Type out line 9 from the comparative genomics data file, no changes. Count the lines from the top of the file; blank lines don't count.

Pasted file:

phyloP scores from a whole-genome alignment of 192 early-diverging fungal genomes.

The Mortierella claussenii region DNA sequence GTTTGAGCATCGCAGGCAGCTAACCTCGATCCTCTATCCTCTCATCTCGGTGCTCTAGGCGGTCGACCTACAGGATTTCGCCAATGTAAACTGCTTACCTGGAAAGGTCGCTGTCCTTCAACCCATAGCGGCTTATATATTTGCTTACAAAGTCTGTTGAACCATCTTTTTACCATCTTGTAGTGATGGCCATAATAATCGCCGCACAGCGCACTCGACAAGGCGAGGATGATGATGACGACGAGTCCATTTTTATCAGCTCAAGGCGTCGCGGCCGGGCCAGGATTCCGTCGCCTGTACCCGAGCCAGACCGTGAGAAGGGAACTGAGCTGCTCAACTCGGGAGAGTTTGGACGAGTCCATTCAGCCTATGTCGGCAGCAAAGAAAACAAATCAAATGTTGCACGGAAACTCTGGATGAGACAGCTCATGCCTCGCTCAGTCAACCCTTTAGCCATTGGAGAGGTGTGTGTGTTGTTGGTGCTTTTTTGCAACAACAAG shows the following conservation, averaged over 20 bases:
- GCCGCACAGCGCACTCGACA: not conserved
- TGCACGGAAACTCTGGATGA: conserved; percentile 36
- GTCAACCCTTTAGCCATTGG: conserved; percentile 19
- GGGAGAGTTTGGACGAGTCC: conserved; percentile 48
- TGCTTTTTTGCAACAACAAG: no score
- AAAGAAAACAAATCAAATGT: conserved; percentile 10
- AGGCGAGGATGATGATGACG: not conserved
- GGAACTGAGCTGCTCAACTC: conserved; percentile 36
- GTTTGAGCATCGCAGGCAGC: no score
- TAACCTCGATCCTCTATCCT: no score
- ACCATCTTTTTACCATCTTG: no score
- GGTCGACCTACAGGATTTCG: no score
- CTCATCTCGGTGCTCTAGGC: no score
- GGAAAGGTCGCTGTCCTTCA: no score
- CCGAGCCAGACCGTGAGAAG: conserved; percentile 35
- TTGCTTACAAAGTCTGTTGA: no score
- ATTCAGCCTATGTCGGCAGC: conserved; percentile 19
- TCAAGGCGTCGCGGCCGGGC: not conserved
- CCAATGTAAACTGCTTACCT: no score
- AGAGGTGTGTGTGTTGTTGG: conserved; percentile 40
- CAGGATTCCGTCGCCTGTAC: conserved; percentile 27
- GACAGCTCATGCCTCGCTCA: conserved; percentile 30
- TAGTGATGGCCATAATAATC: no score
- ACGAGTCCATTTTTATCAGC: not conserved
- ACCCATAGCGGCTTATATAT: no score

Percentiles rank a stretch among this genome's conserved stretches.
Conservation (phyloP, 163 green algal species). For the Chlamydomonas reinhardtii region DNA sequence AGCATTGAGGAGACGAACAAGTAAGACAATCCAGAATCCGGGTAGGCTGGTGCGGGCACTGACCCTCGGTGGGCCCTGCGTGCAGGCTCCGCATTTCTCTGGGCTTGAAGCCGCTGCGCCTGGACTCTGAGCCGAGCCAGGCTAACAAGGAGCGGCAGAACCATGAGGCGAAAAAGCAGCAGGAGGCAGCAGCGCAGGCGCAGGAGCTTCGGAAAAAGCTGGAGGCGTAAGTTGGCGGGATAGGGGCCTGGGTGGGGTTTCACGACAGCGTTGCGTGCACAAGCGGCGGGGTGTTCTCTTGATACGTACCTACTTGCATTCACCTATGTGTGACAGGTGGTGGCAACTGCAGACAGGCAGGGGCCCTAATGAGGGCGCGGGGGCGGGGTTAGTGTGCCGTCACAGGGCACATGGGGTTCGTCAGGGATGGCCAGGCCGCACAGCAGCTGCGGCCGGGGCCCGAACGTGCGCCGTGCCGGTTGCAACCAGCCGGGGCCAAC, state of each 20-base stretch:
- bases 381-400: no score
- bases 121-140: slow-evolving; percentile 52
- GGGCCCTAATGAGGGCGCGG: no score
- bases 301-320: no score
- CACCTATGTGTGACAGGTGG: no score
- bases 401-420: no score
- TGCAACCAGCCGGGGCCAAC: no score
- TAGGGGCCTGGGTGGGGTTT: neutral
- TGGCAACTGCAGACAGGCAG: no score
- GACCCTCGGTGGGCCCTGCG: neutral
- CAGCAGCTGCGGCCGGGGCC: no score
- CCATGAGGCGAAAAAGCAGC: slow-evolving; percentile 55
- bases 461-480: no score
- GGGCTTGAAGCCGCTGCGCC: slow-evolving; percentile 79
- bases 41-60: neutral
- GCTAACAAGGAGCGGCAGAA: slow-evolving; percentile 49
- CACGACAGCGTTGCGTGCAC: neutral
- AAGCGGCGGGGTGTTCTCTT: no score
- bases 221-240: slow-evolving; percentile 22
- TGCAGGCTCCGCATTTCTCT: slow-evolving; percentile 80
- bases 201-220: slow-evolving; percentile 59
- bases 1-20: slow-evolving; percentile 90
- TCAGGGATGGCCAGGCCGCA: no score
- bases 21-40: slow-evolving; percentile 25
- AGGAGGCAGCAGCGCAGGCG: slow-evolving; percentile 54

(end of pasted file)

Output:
- AGGCGAGGATGATGATGACG: not conserved